By Edward-John Bottomley
THE block of margarine proffered by an extended hand in a food-aid queue is a universal image. No arresting feature of the weather- beaten man grabs the eye‚ yet Pulitzer Prize-winning photographer Finbarr O’Reilly prompts a flinch.
His lens frames an ageing white South African receiving the handout from a fresh-faced black youth. The photographs‚ which appeared in the New York Times before the 2010 Fifa World Cup‚ grabbed attention for various reasons.
In Poor White‚ geographer and journalist Edward-John Bottomley says O’Reilly’s images are “the greatest magic trick ever performed”. The editorial timing and sociopolitical subtext of the photo essay aside‚ this social issue wants a fuller story.
Poor White provides it in a compassionate and insightful narrative. Setting a context for his perspective‚ Bottomley diverts the focus through an academic lens.
He articulates the dissonance detected by students of postcolonialism between “the official history and the voices of the marginalised”‚ highlighting how the interwoven identities of coloniser and colonised changed irrevocably.
The riveting journey leads from Johannesburg’s Brickfields‚ the early mining camp slum where prostitutes and thieves intermingled across the colour bar‚ to the “Blikkiesdorp” squatter camp in the Western Cape – more formally and ironically‚ the Delft Symphony Way Temporary Relocation Area – where tik addicts and gangs keep social workers out and “white faces can be glimpsed … among the poorest of the poor”.
Wide research underpins and informs the text. Bottomley examines how “the magicians of Africa created an entire people from nothing … Gave them a history‚ a home and a country to call their own”.
He traces the events: the rinderpest‚ drought‚ wars‚ epidemics and the Great Depression that influenced the move of the bywoner to the city.
These were Dutch descendants who would later be moulded into the Afrikaner and had a new language that would be used “as a weapon for white Afrikaner unity … scrubbed clean of its poor and multicultural roots”. The discovery of mineral wealth and the ensuing industrialisation enabled huge state resources to uplift the volk in pursuit of segregation and‚ later‚ apartheid. Those who were once seen as low-class criminals‚ unworthy of charity‚ were re-envisioned as having lost their way.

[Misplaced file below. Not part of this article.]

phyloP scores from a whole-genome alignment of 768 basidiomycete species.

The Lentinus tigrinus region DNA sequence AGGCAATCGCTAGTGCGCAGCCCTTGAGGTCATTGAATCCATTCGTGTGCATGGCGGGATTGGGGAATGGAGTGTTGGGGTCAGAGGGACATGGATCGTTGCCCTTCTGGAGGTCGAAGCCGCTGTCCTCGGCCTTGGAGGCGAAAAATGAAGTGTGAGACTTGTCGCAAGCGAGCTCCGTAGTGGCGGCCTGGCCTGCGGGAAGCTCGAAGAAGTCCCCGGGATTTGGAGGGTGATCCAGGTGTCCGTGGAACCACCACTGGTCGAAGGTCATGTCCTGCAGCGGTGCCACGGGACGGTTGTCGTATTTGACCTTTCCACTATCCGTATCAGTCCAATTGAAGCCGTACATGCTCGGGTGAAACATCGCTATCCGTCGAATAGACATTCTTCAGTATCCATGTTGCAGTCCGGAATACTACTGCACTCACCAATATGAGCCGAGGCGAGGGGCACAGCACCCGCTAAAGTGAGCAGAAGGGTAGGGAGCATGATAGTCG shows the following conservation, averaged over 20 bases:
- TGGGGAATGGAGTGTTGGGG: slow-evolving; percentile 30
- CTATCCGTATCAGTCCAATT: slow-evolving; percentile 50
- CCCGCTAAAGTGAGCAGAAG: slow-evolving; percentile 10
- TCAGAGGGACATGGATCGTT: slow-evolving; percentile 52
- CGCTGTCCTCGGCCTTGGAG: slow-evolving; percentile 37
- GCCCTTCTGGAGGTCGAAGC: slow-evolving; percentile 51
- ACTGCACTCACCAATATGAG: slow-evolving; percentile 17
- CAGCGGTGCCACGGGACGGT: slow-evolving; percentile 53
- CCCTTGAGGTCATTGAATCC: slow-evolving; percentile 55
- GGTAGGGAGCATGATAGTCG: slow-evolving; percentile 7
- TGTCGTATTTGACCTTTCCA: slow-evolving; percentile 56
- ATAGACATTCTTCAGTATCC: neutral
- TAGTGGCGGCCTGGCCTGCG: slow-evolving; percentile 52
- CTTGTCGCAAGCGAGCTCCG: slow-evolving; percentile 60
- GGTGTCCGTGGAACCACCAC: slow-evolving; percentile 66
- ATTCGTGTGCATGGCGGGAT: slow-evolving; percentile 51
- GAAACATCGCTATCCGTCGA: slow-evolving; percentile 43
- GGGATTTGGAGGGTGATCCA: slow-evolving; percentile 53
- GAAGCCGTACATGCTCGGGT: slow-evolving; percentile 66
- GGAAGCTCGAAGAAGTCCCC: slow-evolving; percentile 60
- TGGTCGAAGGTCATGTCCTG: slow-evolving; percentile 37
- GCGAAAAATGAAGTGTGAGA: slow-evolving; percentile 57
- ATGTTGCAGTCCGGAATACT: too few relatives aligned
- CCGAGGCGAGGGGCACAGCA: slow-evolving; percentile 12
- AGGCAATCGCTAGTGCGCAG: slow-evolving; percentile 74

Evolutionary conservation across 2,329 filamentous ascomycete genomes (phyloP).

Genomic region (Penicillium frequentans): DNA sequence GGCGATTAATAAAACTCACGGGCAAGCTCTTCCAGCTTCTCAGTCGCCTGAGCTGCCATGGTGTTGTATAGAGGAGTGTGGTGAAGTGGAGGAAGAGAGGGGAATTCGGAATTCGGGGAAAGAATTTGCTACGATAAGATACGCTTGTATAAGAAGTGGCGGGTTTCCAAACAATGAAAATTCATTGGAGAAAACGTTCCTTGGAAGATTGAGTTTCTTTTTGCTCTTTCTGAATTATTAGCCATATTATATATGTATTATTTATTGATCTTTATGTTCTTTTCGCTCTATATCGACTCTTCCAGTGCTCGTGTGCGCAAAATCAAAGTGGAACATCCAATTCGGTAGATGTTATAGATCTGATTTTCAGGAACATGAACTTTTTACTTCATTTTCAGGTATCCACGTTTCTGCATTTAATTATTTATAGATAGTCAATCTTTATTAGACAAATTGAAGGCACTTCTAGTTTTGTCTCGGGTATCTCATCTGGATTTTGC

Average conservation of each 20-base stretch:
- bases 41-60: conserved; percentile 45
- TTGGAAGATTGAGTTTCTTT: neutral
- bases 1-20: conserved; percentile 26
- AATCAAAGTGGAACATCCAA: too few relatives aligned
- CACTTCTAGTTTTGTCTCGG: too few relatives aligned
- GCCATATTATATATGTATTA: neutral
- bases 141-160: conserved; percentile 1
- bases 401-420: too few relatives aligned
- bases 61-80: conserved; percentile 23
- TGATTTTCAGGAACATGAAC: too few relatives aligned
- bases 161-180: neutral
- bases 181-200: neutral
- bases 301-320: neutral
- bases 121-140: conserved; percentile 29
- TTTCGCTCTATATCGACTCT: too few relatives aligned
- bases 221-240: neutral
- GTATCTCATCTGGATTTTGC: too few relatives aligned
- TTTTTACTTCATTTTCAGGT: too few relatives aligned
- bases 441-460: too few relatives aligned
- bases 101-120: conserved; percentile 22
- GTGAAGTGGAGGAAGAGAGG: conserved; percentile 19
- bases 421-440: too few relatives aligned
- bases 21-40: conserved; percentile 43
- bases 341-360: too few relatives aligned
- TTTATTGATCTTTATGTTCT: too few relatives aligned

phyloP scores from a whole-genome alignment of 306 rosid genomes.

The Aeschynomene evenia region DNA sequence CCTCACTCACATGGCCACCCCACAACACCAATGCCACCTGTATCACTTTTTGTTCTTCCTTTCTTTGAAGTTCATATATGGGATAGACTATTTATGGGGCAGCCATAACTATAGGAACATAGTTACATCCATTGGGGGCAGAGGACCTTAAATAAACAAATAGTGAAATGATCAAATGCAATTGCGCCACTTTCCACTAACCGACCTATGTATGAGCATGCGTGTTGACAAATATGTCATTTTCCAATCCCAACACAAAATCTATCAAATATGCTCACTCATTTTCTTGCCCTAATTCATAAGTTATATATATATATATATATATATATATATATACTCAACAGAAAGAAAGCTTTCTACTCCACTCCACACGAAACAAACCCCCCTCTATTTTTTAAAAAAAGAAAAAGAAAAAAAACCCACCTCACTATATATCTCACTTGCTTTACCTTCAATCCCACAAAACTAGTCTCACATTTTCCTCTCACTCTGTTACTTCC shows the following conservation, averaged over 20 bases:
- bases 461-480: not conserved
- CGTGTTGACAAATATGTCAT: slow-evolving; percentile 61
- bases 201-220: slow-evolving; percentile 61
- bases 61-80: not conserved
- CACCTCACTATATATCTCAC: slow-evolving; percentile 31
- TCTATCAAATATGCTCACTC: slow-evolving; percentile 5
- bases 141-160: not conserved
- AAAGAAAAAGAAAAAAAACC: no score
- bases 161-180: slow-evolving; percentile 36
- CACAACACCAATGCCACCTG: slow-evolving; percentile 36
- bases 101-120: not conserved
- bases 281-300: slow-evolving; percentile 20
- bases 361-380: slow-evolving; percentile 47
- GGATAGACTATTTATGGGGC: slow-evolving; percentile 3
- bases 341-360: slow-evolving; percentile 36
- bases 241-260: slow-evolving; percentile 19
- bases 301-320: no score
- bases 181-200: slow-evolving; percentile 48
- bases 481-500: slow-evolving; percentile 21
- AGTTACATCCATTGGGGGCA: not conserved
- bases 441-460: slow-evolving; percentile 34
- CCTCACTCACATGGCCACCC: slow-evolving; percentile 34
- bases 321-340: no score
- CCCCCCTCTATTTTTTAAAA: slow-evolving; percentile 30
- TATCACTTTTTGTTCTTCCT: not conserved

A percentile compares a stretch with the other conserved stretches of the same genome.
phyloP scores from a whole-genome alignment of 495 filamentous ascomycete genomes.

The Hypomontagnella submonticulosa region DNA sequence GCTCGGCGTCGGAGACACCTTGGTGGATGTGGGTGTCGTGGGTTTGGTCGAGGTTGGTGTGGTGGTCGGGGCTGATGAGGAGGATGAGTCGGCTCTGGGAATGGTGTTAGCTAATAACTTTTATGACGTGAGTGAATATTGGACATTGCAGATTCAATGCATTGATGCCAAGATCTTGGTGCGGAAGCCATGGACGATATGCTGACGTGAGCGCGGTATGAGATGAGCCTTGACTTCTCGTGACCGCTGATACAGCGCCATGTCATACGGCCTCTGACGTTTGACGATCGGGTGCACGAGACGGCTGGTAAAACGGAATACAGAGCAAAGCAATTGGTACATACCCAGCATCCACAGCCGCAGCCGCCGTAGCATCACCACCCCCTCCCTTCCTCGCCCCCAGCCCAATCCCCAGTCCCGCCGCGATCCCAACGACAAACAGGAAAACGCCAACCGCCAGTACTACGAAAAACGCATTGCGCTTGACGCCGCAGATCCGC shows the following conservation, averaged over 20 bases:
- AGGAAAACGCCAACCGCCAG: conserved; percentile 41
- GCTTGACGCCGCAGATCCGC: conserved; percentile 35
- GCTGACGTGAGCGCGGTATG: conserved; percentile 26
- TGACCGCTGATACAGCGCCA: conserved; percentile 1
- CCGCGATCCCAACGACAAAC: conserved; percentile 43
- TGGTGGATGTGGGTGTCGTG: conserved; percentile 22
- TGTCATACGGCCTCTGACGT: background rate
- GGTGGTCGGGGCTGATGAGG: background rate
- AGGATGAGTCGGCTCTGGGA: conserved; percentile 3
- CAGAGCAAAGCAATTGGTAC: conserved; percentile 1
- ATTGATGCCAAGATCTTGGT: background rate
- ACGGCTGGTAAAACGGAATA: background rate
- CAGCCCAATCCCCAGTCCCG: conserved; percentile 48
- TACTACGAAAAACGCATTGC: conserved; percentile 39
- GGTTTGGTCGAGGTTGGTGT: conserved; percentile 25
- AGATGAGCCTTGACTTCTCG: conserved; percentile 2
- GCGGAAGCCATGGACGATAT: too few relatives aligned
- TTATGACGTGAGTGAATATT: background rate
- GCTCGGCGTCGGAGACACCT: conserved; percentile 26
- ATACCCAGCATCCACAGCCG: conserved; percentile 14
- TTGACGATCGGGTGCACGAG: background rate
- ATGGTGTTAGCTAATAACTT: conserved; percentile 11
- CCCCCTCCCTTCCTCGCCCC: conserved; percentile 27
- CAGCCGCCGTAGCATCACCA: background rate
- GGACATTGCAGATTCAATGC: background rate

In the bid to ensure white supremacy‚ there were training schools‚ preferential careers‚ sheltered employment and social schemes aimed at redeeming the underclass.
Bottomley is mindful that black poverty was on a significantly more serious scale. He views it as “impossible to understand the historical subordination of black‚ Indian and coloured South Africans without hearing the story of their poor white counterparts”. The narrative of how “poor whites” were turned into “pure whites” and later abandoned as “white trash” has traction.
This compelling and humane read renders accessible and comprehensible our complex and shameful past. It falters only in a mild inconsistency of writing style.
At times‚ the flourish and composure of the seasoned journalist defines the text: “They came from the wide country to the new place stretching into the sky‚ bringing their few belongings and their wives with tired eyes … detaching themselves from the farms to haunt the long road to Johannesburg.”
Bottomley’s voice relocates as colloquial historian: “The colonials were concerned that blacks viewing whites as criminals … would undermine the illusion of superiority on which colonialism rested.”
Then he retracts into academic detail: “The commission reported that in 1907‚ of the 470 scholars who attended school in Vrededorp‚ more than half were below Grade 2; 74 (15.8%) reached Grade 6 …”
Poor White offers a relevant and important tale told by an imaginative and steady narrator. It adds to an area that for many will be disturbing.